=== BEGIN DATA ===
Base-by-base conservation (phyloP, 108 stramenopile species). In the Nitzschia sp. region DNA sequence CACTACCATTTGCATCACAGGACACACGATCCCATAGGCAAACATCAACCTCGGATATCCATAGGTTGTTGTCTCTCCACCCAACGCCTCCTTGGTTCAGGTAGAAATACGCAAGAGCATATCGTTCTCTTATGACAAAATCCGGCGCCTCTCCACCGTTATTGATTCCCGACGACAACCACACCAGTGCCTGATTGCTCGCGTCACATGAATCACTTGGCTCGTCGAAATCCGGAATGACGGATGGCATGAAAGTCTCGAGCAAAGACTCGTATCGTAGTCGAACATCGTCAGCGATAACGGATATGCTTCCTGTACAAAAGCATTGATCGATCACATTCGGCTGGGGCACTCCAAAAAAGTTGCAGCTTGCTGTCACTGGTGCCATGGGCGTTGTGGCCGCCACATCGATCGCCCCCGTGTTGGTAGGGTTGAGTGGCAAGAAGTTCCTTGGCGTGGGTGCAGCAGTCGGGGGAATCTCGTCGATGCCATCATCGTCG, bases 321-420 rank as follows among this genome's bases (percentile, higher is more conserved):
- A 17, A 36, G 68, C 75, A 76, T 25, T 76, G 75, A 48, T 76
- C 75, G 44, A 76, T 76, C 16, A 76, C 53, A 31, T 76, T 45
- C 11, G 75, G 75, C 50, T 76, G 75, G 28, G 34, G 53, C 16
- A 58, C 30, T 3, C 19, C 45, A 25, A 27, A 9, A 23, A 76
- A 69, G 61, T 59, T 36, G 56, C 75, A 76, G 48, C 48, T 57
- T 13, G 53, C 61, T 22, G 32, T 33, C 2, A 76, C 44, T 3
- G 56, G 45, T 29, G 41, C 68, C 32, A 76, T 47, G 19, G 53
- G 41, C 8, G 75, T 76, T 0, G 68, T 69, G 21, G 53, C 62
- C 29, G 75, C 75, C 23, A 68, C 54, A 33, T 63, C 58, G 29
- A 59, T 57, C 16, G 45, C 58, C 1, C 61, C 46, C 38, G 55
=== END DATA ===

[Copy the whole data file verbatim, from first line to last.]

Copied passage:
Base-by-base conservation (phyloP, 108 stramenopile species). In the Nitzschia sp. region DNA sequence CACTACCATTTGCATCACAGGACACACGATCCCATAGGCAAACATCAACCTCGGATATCCATAGGTTGTTGTCTCTCCACCCAACGCCTCCTTGGTTCAGGTAGAAATACGCAAGAGCATATCGTTCTCTTATGACAAAATCCGGCGCCTCTCCACCGTTATTGATTCCCGACGACAACCACACCAGTGCCTGATTGCTCGCGTCACATGAATCACTTGGCTCGTCGAAATCCGGAATGACGGATGGCATGAAAGTCTCGAGCAAAGACTCGTATCGTAGTCGAACATCGTCAGCGATAACGGATATGCTTCCTGTACAAAAGCATTGATCGATCACATTCGGCTGGGGCACTCCAAAAAAGTTGCAGCTTGCTGTCACTGGTGCCATGGGCGTTGTGGCCGCCACATCGATCGCCCCCGTGTTGGTAGGGTTGAGTGGCAAGAAGTTCCTTGGCGTGGGTGCAGCAGTCGGGGGAATCTCGTCGATGCCATCATCGTCG, bases 321-420 rank as follows among this genome's bases (percentile, higher is more conserved):
- A 17, A 36, G 68, C 75, A 76, T 25, T 76, G 75, A 48, T 76
- C 75, G 44, A 76, T 76, C 16, A 76, C 53, A 31, T 76, T 45
- C 11, G 75, G 75, C 50, T 76, G 75, G 28, G 34, G 53, C 16
- A 58, C 30, T 3, C 19, C 45, A 25, A 27, A 9, A 23, A 76
- A 69, G 61, T 59, T 36, G 56, C 75, A 76, G 48, C 48, T 57
- T 13, G 53, C 61, T 22, G 32, T 33, C 2, A 76, C 44, T 3
- G 56, G 45, T 29, G 41, C 68, C 32, A 76, T 47, G 19, G 53
- G 41, C 8, G 75, T 76, T 0, G 68, T 69, G 21, G 53, C 62
- C 29, G 75, C 75, C 23, A 68, C 54, A 33, T 63, C 58, G 29
- A 59, T 57, C 16, G 45, C 58, C 1, C 61, C 46, C 38, G 55